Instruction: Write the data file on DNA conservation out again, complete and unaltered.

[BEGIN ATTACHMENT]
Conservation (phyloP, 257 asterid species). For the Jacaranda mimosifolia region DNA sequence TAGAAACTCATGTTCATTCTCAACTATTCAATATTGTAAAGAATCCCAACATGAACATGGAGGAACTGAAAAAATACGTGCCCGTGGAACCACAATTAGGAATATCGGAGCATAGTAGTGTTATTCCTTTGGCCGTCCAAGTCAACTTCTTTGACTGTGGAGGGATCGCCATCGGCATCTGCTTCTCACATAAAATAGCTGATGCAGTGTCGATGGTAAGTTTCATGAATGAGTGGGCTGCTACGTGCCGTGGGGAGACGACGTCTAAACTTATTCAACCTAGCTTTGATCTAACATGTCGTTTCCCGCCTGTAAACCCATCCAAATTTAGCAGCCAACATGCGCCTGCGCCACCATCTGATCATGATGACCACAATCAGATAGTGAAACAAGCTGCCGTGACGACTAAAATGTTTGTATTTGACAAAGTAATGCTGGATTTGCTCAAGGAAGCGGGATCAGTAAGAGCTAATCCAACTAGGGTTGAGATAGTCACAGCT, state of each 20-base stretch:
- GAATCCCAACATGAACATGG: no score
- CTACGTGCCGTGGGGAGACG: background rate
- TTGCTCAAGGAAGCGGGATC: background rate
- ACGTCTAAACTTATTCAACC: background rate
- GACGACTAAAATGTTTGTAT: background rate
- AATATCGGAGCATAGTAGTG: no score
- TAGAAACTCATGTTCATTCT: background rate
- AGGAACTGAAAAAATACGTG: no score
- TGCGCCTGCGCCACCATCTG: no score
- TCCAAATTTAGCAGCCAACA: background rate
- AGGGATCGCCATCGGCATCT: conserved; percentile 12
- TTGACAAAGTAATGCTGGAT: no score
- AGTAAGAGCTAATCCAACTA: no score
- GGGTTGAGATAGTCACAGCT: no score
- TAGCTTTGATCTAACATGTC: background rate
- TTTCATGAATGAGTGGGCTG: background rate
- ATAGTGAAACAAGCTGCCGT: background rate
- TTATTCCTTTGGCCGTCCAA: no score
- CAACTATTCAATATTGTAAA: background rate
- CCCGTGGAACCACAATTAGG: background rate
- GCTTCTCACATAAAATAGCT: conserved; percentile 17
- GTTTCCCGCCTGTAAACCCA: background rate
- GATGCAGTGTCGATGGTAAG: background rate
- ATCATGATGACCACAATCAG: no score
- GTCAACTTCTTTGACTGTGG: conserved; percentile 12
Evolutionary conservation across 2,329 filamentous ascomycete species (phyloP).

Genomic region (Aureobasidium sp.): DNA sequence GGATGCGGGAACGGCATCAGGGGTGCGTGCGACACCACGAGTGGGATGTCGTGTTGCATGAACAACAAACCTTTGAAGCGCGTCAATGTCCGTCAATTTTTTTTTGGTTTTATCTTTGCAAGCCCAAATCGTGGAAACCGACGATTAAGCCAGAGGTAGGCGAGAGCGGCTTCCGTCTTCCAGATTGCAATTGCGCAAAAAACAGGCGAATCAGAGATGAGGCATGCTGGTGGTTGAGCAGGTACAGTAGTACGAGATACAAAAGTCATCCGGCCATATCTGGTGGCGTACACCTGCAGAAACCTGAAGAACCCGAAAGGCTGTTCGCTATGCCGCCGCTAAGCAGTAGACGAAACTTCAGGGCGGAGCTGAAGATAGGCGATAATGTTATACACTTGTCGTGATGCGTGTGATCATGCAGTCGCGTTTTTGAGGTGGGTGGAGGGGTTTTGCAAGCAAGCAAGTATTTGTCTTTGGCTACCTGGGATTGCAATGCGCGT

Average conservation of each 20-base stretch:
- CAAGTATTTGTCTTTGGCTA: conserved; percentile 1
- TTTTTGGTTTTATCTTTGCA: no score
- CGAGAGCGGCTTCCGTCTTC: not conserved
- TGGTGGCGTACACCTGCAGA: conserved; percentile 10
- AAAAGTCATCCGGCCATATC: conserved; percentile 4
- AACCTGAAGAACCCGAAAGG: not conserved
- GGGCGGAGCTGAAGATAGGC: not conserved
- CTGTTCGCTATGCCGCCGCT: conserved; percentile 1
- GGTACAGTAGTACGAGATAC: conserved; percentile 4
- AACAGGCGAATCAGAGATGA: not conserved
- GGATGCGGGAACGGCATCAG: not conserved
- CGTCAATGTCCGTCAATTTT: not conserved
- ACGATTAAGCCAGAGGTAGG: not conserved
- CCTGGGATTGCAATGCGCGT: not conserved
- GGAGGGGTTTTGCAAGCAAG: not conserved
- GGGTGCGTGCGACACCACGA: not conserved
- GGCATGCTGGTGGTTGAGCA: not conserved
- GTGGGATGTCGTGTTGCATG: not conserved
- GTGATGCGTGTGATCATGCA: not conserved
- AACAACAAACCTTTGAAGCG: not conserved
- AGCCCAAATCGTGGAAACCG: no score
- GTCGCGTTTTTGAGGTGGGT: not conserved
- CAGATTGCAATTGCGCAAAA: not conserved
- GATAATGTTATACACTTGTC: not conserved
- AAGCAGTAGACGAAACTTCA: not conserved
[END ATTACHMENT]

Conservation (phyloP, 257 asterid species). For the Jacaranda mimosifolia region DNA sequence TAGAAACTCATGTTCATTCTCAACTATTCAATATTGTAAAGAATCCCAACATGAACATGGAGGAACTGAAAAAATACGTGCCCGTGGAACCACAATTAGGAATATCGGAGCATAGTAGTGTTATTCCTTTGGCCGTCCAAGTCAACTTCTTTGACTGTGGAGGGATCGCCATCGGCATCTGCTTCTCACATAAAATAGCTGATGCAGTGTCGATGGTAAGTTTCATGAATGAGTGGGCTGCTACGTGCCGTGGGGAGACGACGTCTAAACTTATTCAACCTAGCTTTGATCTAACATGTCGTTTCCCGCCTGTAAACCCATCCAAATTTAGCAGCCAACATGCGCCTGCGCCACCATCTGATCATGATGACCACAATCAGATAGTGAAACAAGCTGCCGTGACGACTAAAATGTTTGTATTTGACAAAGTAATGCTGGATTTGCTCAAGGAAGCGGGATCAGTAAGAGCTAATCCAACTAGGGTTGAGATAGTCACAGCT, state of each 20-base stretch:
- GAATCCCAACATGAACATGG: no score
- CTACGTGCCGTGGGGAGACG: background rate
- TTGCTCAAGGAAGCGGGATC: background rate
- ACGTCTAAACTTATTCAACC: background rate
- GACGACTAAAATGTTTGTAT: background rate
- AATATCGGAGCATAGTAGTG: no score
- TAGAAACTCATGTTCATTCT: background rate
- AGGAACTGAAAAAATACGTG: no score
- TGCGCCTGCGCCACCATCTG: no score
- TCCAAATTTAGCAGCCAACA: background rate
- AGGGATCGCCATCGGCATCT: conserved; percentile 12
- TTGACAAAGTAATGCTGGAT: no score
- AGTAAGAGCTAATCCAACTA: no score
- GGGTTGAGATAGTCACAGCT: no score
- TAGCTTTGATCTAACATGTC: background rate
- TTTCATGAATGAGTGGGCTG: background rate
- ATAGTGAAACAAGCTGCCGT: background rate
- TTATTCCTTTGGCCGTCCAA: no score
- CAACTATTCAATATTGTAAA: background rate
- CCCGTGGAACCACAATTAGG: background rate
- GCTTCTCACATAAAATAGCT: conserved; percentile 17
- GTTTCCCGCCTGTAAACCCA: background rate
- GATGCAGTGTCGATGGTAAG: background rate
- ATCATGATGACCACAATCAG: no score
- GTCAACTTCTTTGACTGTGG: conserved; percentile 12
Evolutionary conservation across 2,329 filamentous ascomycete species (phyloP).

Genomic region (Aureobasidium sp.): DNA sequence GGATGCGGGAACGGCATCAGGGGTGCGTGCGACACCACGAGTGGGATGTCGTGTTGCATGAACAACAAACCTTTGAAGCGCGTCAATGTCCGTCAATTTTTTTTTGGTTTTATCTTTGCAAGCCCAAATCGTGGAAACCGACGATTAAGCCAGAGGTAGGCGAGAGCGGCTTCCGTCTTCCAGATTGCAATTGCGCAAAAAACAGGCGAATCAGAGATGAGGCATGCTGGTGGTTGAGCAGGTACAGTAGTACGAGATACAAAAGTCATCCGGCCATATCTGGTGGCGTACACCTGCAGAAACCTGAAGAACCCGAAAGGCTGTTCGCTATGCCGCCGCTAAGCAGTAGACGAAACTTCAGGGCGGAGCTGAAGATAGGCGATAATGTTATACACTTGTCGTGATGCGTGTGATCATGCAGTCGCGTTTTTGAGGTGGGTGGAGGGGTTTTGCAAGCAAGCAAGTATTTGTCTTTGGCTACCTGGGATTGCAATGCGCGT

Average conservation of each 20-base stretch:
- CAAGTATTTGTCTTTGGCTA: conserved; percentile 1
- TTTTTGGTTTTATCTTTGCA: no score
- CGAGAGCGGCTTCCGTCTTC: not conserved
- TGGTGGCGTACACCTGCAGA: conserved; percentile 10
- AAAAGTCATCCGGCCATATC: conserved; percentile 4
- AACCTGAAGAACCCGAAAGG: not conserved
- GGGCGGAGCTGAAGATAGGC: not conserved
- CTGTTCGCTATGCCGCCGCT: conserved; percentile 1
- GGTACAGTAGTACGAGATAC: conserved; percentile 4
- AACAGGCGAATCAGAGATGA: not conserved
- GGATGCGGGAACGGCATCAG: not conserved
- CGTCAATGTCCGTCAATTTT: not conserved
- ACGATTAAGCCAGAGGTAGG: not conserved
- CCTGGGATTGCAATGCGCGT: not conserved
- GGAGGGGTTTTGCAAGCAAG: not conserved
- GGGTGCGTGCGACACCACGA: not conserved
- GGCATGCTGGTGGTTGAGCA: not conserved
- GTGGGATGTCGTGTTGCATG: not conserved
- GTGATGCGTGTGATCATGCA: not conserved
- AACAACAAACCTTTGAAGCG: not conserved
- AGCCCAAATCGTGGAAACCG: no score
- GTCGCGTTTTTGAGGTGGGT: not conserved
- CAGATTGCAATTGCGCAAAA: not conserved
- GATAATGTTATACACTTGTC: not conserved
- AAGCAGTAGACGAAACTTCA: not conserved